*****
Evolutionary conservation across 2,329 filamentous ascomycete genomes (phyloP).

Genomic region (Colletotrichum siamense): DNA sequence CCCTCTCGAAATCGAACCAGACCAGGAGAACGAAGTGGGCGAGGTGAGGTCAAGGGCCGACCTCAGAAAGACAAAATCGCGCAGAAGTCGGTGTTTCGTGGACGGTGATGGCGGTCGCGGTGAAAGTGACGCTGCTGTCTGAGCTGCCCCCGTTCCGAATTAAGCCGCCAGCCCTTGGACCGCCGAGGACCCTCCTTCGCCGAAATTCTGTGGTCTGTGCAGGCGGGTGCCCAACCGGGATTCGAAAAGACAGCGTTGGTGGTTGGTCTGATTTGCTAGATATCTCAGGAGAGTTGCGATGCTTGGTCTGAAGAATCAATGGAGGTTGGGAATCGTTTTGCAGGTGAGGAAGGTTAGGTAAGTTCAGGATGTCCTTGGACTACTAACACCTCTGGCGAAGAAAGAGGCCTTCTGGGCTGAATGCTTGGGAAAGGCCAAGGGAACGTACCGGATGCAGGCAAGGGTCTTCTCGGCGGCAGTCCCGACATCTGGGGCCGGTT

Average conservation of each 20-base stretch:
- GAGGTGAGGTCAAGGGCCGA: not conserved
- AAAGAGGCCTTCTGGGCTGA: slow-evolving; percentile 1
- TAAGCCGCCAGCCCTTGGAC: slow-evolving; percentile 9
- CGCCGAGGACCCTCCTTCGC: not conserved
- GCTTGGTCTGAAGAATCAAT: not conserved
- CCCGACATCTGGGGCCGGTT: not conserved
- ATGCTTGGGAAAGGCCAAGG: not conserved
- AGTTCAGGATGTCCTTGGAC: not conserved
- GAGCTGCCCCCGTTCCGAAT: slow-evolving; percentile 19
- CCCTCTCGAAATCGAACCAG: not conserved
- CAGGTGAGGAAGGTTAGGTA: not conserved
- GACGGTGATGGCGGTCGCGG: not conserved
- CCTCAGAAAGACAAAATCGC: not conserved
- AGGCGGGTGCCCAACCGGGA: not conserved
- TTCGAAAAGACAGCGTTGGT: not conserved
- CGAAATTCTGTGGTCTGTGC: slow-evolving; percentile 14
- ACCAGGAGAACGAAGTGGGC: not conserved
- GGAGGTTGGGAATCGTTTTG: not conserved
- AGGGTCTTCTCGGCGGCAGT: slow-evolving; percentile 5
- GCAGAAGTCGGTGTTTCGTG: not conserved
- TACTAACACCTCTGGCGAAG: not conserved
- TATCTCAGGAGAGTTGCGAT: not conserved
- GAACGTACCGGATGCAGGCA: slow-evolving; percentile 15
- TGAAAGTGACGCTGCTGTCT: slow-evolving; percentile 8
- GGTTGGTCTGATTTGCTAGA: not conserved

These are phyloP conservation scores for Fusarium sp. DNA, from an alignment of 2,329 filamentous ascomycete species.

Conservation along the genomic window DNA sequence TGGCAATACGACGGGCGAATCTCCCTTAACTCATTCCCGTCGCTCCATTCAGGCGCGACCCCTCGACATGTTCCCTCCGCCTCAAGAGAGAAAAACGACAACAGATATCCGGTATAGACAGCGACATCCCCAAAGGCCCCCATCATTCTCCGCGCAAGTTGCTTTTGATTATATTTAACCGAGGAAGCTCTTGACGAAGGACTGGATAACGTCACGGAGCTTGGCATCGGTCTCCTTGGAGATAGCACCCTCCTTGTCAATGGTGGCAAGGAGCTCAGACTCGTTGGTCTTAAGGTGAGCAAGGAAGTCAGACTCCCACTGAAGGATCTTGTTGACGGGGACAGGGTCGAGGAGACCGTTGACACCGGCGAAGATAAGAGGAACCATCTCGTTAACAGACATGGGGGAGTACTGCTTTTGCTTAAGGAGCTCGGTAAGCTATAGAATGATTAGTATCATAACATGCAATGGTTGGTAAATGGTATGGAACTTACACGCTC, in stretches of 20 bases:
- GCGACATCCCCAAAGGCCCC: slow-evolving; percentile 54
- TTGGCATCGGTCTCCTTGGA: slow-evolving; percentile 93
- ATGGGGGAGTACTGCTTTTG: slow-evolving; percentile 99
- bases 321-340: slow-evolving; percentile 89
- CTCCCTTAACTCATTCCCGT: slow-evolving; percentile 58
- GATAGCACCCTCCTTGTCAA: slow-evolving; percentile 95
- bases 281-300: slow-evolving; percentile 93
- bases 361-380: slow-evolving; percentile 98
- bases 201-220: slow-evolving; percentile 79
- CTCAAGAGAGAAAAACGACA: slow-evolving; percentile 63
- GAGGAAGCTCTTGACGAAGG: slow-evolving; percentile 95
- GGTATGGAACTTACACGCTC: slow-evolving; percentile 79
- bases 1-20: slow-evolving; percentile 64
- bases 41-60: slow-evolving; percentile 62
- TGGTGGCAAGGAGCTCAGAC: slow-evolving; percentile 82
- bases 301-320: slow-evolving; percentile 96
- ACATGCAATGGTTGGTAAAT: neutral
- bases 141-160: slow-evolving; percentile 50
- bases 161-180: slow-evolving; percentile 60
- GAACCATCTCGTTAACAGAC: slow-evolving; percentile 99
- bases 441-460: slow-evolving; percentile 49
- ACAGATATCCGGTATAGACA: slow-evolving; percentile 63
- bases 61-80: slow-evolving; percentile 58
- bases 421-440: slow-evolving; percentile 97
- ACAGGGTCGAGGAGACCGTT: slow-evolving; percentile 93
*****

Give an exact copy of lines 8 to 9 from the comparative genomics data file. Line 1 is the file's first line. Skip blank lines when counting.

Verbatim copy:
- GCTTGGTCTGAAGAATCAAT: not conserved
- CCCGACATCTGGGGCCGGTT: not conserved